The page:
Food trucks are very popular. They're a fast and quick way to grab something to eat, but these trucks are banned in a local community. Now some are trying to change that.
Drive down the streets of Harrisburg, and you're sure to find at least one. But in Carlisle, food trucks are not allowed.
"We have about 30 great international restaurants downtown, all locally owned," said Glenn White, executive director of the Downtown Carlisle Association.
The Downtown Carlisle Association is in charge of making sure business thrives in the area. "We are not getting a person from outside coming in setting up shop right in front of a store," White said, "One place might be selling pizza across from a pizza place."
Jason Turner makes and sells falafels from his three-wheeled bike in Carlisle. "I'm trying to bring big city food street food to a smaller area," he said.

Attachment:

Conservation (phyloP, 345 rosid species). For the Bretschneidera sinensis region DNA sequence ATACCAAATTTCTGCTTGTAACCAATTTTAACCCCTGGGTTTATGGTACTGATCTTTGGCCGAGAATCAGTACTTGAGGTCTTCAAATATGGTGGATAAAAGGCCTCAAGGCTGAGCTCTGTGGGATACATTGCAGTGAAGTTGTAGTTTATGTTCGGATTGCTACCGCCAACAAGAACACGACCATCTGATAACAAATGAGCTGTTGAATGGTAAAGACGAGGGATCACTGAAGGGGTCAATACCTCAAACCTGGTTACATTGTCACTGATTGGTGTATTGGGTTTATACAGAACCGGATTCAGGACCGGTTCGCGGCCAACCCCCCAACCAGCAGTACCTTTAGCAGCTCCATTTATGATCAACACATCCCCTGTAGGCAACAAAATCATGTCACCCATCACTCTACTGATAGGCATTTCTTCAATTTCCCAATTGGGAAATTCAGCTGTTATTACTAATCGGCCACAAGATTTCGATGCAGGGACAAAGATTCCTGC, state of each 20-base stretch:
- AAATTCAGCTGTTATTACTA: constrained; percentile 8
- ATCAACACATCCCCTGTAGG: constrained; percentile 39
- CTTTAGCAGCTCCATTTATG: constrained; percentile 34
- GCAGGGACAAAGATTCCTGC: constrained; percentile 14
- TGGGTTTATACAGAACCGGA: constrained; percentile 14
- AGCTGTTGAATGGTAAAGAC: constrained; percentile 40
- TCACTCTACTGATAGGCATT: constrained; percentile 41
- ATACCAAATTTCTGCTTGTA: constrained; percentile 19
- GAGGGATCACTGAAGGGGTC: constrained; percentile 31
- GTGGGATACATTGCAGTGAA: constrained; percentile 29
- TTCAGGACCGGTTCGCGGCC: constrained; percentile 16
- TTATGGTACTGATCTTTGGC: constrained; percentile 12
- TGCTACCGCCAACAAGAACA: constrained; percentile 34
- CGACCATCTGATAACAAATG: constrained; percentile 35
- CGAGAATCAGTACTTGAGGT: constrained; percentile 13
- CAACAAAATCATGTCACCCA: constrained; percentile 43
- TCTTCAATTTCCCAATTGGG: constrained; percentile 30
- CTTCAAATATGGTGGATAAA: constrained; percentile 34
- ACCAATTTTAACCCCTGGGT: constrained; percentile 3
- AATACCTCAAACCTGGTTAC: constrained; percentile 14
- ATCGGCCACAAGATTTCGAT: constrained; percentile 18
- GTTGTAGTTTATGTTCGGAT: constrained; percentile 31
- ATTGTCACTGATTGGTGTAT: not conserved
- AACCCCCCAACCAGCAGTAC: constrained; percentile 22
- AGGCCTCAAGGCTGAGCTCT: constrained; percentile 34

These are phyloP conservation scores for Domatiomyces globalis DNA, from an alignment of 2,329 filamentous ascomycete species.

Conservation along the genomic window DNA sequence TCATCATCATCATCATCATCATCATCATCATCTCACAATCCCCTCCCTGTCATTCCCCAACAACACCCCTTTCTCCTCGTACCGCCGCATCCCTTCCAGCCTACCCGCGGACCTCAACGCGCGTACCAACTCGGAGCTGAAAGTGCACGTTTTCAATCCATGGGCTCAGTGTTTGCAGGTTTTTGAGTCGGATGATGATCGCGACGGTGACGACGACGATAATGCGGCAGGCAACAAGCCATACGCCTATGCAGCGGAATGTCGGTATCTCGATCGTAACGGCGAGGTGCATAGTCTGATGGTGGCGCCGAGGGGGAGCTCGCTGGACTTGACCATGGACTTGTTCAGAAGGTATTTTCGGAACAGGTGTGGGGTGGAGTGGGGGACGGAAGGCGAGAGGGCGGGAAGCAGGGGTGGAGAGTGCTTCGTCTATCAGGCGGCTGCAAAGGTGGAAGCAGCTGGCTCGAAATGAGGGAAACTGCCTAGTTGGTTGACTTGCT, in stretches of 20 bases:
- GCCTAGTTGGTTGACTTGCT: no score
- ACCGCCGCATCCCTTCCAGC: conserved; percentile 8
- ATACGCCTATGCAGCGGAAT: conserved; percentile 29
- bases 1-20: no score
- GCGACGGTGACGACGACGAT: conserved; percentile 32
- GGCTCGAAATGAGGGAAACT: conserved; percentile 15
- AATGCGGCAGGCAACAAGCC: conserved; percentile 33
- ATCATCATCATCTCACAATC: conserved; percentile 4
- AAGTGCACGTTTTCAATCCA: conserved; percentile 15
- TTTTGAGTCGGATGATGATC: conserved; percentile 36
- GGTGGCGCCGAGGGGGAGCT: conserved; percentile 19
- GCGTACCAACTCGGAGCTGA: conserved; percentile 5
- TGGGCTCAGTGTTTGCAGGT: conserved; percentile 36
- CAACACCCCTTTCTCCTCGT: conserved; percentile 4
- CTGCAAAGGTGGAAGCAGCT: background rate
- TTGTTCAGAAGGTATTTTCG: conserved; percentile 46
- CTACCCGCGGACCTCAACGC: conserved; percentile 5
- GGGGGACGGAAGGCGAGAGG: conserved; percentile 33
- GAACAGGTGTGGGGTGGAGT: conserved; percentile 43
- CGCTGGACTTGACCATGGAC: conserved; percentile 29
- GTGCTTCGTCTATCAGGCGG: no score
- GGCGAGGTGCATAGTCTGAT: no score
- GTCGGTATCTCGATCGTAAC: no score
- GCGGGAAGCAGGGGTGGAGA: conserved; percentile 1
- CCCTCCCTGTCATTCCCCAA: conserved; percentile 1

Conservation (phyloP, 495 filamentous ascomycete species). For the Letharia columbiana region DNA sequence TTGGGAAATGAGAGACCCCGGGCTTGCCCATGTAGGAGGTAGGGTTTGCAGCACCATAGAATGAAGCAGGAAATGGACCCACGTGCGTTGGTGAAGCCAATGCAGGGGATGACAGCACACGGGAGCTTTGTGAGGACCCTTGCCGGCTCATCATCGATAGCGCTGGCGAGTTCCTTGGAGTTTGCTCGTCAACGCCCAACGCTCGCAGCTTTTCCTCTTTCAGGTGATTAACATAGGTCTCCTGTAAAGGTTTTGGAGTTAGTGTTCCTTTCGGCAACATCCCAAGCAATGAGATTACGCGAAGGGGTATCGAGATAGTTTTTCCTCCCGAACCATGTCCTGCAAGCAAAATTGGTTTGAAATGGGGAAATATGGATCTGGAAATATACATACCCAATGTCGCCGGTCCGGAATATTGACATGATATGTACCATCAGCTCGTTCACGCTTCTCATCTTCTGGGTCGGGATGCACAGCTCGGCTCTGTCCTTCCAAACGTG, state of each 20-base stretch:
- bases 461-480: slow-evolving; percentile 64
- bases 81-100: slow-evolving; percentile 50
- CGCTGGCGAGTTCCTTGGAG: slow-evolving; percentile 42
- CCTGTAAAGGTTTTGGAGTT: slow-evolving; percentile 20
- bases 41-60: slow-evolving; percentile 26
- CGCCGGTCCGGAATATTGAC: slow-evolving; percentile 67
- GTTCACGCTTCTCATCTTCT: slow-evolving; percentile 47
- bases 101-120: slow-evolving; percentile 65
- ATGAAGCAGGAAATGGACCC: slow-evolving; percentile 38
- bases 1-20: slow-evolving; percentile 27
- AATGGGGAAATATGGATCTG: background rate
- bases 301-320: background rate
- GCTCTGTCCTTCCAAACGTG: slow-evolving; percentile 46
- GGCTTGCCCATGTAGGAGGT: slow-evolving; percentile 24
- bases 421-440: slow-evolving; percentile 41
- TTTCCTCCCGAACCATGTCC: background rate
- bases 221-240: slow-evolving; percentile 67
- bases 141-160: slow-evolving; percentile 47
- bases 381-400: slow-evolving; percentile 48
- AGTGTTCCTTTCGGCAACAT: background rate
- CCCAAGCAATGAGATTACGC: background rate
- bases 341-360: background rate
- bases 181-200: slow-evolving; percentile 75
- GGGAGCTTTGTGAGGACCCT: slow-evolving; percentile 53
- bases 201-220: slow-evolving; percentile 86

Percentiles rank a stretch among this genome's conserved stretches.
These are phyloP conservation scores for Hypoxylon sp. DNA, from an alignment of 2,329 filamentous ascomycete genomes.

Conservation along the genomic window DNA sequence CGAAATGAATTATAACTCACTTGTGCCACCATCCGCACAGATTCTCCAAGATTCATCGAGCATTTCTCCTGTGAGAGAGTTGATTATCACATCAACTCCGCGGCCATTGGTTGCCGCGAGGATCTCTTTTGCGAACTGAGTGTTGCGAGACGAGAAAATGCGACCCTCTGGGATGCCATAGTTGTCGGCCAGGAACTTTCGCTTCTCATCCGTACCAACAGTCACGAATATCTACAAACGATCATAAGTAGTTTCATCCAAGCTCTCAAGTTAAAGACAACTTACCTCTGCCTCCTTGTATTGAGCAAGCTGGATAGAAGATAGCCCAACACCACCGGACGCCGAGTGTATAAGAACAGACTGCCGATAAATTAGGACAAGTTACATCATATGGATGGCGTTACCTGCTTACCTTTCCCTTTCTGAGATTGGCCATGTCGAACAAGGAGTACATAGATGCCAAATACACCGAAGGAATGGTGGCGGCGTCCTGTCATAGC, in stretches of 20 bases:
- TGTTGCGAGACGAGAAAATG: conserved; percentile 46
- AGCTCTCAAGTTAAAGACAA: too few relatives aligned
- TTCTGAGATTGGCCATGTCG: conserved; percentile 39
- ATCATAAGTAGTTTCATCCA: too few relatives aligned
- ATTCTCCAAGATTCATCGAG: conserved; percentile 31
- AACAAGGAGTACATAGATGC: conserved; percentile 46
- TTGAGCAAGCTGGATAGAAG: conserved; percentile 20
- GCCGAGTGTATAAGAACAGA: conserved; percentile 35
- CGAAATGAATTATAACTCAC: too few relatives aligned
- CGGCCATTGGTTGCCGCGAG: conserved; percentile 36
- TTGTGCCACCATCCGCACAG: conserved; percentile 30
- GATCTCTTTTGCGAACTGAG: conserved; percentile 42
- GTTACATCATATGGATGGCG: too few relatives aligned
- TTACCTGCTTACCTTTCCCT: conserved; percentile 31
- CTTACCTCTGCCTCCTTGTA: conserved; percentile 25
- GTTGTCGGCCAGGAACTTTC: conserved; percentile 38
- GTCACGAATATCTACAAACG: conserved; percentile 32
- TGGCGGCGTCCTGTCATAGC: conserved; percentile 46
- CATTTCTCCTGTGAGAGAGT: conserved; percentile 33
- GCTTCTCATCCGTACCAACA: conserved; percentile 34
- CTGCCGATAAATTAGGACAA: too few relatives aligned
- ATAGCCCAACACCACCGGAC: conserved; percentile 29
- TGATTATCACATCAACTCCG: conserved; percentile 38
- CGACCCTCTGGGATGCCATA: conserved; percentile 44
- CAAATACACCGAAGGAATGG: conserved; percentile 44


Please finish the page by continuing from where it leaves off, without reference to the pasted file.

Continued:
But under the ordinance, he can't set up shop on public streets or sidewalks. Instead, he sells his food on private property. He calls his business "Unlawful Falafel."
"It seemed like in order to do this legally, I had to be illegal," he said, "So it kind of just stuck as a great name."
"When I hear it's banned I think it's kind of ridiculous, it doesn't make any sense," said food truck lover Luis Hernandez, "That's a commodity that many people can even use all the time. There's no reason to have it banned, it would do a lot of good especially for the economy."
Right now, Turner relies heavily on social media to let customers know where he'll be set up. He says he's not trying to steal business, but times are changing and so should the law.
"If they feel that I'm such a competition, they have the capital they can buy a bike and they can set up right across from me," he said.
One member of borough council says last year Carlisle's zoning officer had to turn down about a dozen food truck requests. Meanwhile, others are worried about an increase in both traffic and trash.
Next month, the borough wants to bring both sides in this debate together. It's having a big meeting to get everyone's thoughts on whether the ban should be lifted. The meeting is July 31st at 7:30am at the borough hall. The earliest any of this will come up for a vote is this fall.